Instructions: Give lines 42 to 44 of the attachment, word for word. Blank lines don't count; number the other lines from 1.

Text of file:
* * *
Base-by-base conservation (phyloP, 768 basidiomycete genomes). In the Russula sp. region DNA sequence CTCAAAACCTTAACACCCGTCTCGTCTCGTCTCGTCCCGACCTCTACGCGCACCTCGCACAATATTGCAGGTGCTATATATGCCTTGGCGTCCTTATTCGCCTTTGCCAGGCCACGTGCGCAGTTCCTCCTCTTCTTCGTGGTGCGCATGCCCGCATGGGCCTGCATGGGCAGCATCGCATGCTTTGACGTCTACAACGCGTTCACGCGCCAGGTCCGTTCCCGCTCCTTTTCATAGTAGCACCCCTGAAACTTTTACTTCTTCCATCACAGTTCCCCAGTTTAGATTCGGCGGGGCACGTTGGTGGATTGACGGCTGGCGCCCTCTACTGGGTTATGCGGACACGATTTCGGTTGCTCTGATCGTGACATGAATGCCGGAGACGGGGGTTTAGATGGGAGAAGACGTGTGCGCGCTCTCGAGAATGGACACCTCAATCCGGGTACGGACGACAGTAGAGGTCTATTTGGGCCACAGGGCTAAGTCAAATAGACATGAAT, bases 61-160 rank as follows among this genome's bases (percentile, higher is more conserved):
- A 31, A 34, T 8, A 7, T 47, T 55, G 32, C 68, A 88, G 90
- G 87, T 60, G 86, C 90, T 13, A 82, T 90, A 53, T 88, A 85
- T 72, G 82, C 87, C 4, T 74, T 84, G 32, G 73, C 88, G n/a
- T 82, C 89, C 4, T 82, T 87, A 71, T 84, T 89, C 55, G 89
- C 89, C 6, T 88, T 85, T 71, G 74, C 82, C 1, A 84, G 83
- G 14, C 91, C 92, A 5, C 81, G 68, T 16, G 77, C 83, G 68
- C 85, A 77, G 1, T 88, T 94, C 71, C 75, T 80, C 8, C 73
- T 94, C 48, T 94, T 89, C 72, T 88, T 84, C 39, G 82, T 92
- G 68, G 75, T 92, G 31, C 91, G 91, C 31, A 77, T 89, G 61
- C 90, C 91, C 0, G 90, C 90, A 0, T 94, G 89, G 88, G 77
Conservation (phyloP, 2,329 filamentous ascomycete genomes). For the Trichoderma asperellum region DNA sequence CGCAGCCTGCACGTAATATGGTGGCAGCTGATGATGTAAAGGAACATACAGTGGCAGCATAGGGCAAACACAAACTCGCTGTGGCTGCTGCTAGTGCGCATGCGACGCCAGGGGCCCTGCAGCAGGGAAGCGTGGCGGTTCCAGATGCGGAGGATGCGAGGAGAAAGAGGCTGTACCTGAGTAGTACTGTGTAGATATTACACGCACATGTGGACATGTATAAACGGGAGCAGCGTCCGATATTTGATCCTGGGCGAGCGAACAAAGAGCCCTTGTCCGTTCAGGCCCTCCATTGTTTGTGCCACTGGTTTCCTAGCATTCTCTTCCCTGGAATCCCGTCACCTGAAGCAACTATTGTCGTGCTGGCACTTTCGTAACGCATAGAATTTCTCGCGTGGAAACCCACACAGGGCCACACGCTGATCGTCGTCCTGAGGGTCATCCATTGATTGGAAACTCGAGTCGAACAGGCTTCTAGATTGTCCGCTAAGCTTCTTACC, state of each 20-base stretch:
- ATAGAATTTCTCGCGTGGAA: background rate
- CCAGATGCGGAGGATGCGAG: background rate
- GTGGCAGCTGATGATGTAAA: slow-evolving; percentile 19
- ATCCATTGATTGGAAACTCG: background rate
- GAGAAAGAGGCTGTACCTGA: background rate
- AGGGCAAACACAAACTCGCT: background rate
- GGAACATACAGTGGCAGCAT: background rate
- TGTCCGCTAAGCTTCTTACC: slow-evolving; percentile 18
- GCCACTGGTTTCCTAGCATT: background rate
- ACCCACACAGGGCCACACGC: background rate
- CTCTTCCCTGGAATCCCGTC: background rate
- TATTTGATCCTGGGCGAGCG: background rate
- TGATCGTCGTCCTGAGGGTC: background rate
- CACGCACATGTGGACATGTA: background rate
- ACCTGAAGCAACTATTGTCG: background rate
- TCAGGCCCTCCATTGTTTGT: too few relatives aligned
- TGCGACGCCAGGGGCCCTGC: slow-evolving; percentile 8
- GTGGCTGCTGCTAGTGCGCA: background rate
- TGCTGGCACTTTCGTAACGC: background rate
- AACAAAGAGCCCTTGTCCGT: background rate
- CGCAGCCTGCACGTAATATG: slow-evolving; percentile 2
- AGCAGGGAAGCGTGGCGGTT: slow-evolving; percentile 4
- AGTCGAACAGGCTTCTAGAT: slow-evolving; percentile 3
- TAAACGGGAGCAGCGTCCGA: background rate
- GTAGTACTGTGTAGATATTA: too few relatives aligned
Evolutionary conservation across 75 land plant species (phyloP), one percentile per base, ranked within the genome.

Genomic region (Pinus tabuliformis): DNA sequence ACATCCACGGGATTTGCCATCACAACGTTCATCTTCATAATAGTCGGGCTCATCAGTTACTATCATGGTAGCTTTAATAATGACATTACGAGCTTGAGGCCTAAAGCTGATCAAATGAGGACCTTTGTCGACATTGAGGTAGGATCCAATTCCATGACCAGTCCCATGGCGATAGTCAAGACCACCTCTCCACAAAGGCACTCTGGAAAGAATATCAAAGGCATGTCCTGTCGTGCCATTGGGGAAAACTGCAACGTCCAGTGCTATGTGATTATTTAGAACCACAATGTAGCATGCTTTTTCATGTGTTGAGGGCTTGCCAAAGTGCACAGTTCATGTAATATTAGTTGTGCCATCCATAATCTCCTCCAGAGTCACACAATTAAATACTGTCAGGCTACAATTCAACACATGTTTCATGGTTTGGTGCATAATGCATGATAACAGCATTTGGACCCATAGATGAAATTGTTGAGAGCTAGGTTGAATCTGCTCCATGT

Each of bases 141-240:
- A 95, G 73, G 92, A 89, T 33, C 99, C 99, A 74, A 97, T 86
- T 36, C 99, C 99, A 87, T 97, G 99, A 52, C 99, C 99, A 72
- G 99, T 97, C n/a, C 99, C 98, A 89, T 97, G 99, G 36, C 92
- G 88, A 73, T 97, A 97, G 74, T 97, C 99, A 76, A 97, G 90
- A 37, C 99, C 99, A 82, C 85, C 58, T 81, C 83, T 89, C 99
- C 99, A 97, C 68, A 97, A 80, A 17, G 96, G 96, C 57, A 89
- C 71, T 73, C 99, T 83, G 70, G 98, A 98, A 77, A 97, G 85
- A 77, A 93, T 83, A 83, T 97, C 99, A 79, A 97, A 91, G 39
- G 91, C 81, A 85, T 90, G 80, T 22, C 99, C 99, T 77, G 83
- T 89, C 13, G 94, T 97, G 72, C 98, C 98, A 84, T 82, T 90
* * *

- T 36, C 99, C 99, A 87, T 97, G 99, A 52, C 99, C 99, A 72
- G 99, T 97, C n/a, C 99, C 98, A 89, T 97, G 99, G 36, C 92
- G 88, A 73, T 97, A 97, G 74, T 97, C 99, A 76, A 97, G 90